As a whole, the literary result of Mark Twain’s Buffalo period does not reach the high standard of The Innocents Abroad. It was a retrogression —in some measure a return to his earlier form. It had been done under pressure, under heavy stress of mind, as he said. Also there was another reason; neither the subject treated nor the environment of labor had afforded that lofty inspiration which glorified every step of the Quaker City journey. Buffalo was a progressive city—a beautiful city, as American cities go—but it was hardly an inspiring city for literature, and a dull, dingy newspaper office was far, very far, from the pleasant decks of the Quaker City, the camp-fires of Syria, the blue sky and sea of the Medit&ranean.
The writing of “Roughing it”
The third book published by Mark Twain was not the Western book he was preparing for Bliss. It was a small volume, issued by Sheldon & Co., entitled Mark Twain’s Autobiography (Burlesque) and First Romance. The Romance was the “Awful, Terrible Medieval Romance” which had appeared in the Express at the beginning of 1870. The burlesque autobiography had not previously appeared. The two made a thin little book, which, in addition to its literary features, had running through it a series of full-page, irrelevant pictures—–cartoons of the Erie Railroad Ring, presented as illustrations of a slightly modified version of “The House That Jack Built.” The “House” was the Erie headquarters, the purpose being to illustrate the swindling methods of the Ring. The faces of Jay Gould, James Fisk, Jr., John T. Hoffman, and others of the combination, are chiefly conspicuous. The publication was not important, from any standpoint. Literary burlesque is rarely important, and it was far from Mark Twain’s best form of expression. A year or two later he realized the mistake of this book, bought in the plates and destroyed them.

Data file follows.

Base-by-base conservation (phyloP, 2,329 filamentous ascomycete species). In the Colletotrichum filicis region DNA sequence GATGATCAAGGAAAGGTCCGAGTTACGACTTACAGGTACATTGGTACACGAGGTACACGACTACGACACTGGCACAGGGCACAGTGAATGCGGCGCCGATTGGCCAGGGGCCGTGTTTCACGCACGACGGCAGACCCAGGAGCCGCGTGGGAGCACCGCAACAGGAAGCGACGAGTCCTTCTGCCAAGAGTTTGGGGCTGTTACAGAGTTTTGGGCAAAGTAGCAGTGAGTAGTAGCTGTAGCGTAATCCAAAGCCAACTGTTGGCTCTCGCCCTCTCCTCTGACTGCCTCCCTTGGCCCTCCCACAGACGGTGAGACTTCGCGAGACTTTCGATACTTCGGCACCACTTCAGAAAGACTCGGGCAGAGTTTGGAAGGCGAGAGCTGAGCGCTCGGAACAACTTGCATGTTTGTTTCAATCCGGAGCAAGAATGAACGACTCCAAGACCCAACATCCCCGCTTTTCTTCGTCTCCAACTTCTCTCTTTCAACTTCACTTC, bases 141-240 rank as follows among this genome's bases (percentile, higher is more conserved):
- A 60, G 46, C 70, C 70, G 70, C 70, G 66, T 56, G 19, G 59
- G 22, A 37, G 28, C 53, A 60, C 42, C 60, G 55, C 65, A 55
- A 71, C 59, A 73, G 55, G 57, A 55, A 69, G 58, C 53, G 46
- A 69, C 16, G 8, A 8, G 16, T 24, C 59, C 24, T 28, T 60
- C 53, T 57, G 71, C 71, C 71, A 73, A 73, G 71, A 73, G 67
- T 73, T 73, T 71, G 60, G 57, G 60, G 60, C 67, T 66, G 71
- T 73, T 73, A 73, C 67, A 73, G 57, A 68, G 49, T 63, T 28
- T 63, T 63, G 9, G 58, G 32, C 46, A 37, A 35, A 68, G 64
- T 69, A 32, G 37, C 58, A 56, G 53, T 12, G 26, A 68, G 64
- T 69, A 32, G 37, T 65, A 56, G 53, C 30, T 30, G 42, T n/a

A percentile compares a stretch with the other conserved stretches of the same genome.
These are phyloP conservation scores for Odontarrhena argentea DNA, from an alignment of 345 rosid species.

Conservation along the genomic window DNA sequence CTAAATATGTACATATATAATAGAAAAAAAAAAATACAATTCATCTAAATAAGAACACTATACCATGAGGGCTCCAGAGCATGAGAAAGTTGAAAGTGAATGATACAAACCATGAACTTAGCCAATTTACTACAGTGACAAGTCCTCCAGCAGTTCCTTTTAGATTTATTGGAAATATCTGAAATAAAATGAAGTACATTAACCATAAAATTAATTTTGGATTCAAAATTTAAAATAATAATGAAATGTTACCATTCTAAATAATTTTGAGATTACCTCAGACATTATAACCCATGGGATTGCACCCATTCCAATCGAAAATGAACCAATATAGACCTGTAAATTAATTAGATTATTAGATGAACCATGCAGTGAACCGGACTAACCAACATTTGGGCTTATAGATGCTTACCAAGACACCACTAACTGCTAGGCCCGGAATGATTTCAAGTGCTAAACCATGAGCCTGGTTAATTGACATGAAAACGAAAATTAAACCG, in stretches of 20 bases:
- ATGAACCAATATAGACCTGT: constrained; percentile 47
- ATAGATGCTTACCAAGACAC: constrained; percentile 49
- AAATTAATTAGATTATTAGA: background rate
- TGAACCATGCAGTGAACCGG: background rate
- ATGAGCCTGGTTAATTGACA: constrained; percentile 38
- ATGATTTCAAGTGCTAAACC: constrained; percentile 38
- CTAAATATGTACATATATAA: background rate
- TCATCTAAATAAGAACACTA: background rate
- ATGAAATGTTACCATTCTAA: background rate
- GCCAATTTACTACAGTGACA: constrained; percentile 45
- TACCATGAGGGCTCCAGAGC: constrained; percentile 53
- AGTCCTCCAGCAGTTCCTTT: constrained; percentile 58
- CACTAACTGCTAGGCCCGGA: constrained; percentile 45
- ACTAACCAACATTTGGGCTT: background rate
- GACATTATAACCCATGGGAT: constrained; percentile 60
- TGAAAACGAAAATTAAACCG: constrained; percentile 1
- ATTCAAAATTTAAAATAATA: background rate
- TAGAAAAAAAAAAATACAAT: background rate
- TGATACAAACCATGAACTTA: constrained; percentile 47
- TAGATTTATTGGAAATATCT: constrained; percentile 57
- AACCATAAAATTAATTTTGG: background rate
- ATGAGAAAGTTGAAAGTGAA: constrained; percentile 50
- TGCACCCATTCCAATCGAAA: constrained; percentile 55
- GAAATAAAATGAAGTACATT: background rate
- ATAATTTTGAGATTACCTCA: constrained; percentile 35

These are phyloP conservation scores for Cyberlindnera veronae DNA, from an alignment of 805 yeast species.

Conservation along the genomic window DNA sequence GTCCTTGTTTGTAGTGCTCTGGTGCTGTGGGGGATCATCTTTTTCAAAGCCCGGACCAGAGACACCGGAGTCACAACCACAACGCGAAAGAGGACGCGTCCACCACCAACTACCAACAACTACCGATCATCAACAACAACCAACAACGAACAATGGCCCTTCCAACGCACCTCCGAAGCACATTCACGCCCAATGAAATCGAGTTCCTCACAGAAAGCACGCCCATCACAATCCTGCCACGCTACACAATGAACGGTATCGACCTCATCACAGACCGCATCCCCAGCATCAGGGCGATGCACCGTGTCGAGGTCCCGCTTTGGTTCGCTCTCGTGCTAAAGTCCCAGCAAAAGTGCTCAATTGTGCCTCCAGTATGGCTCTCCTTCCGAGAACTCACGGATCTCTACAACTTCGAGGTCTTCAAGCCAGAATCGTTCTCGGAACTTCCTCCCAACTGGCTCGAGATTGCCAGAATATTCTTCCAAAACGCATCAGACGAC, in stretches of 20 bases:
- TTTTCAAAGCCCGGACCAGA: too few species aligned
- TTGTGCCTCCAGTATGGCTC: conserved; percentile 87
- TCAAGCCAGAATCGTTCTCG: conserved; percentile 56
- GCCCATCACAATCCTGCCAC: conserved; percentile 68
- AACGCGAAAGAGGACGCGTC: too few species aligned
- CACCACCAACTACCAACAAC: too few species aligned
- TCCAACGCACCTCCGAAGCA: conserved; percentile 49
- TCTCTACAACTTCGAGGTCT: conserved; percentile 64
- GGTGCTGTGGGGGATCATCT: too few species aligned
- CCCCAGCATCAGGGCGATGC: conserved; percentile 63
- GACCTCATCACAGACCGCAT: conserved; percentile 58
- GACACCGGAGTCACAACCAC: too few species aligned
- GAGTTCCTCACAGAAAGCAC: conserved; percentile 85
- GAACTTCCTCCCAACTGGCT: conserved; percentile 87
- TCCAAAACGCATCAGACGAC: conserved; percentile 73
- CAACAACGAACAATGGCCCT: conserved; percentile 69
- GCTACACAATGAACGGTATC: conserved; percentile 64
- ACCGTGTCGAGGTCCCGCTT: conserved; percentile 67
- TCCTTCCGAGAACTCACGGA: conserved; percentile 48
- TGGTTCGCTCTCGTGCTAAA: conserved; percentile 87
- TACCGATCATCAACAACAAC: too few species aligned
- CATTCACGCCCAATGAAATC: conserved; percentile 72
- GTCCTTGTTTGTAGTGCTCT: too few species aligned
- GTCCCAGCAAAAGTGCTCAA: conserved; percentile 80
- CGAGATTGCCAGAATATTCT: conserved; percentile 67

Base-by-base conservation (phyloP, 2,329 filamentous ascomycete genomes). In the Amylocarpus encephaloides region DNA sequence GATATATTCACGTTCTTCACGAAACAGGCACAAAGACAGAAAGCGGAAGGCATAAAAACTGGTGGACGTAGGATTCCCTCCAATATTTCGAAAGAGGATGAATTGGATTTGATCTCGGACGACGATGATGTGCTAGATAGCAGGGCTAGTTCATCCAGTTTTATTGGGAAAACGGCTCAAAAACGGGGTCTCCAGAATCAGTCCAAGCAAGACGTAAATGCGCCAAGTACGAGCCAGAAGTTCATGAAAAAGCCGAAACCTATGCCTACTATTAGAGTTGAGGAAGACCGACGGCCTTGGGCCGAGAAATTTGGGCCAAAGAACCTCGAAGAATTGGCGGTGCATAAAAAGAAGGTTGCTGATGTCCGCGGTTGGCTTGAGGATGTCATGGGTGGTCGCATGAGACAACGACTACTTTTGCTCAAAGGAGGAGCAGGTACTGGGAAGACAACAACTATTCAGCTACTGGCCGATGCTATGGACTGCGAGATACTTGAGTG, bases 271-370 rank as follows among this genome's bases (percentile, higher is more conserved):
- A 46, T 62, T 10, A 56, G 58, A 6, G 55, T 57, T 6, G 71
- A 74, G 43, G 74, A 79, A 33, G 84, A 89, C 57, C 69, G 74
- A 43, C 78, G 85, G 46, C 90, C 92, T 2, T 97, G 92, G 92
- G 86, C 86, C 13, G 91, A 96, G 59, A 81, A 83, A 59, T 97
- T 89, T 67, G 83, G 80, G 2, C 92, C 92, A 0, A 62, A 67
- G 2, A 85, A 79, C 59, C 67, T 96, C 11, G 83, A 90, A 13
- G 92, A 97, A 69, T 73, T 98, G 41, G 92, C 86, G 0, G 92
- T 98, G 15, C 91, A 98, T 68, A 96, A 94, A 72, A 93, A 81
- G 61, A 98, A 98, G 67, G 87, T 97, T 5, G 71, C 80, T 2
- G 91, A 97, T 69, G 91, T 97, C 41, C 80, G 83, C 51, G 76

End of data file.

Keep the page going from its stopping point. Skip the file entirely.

Meantime the new Western book was at a standstill. To Orion, in March, he wrote:
I am still nursing Livy night and day. I am nearly worn out. We shall go to Elmira ten days hence (if Livy can travel on a mattress then), and stay there until I finish the California book, say three months. But I can’t begin work right away when I get there; must have a week’s rest, for I have been through thirty days’ terrific siege.
He promised to forward some of the manuscript soon.
Hold on four or five days
and I will see if I can get a few chapters
fixed to send to Bliss . . . .
I have offered this house and the Express for sale, and when we go to Elmira we leave here for good. I shall not select a new home till the book is finished, but we have little doubt that Hartford will be the place.
He disposed of his interest in the Express in April, at a sacrifice of $10,000 on the purchase price. Mrs. Clemens and the baby were able to travel, and without further delay he took them to Elmira, to Quarry Farm.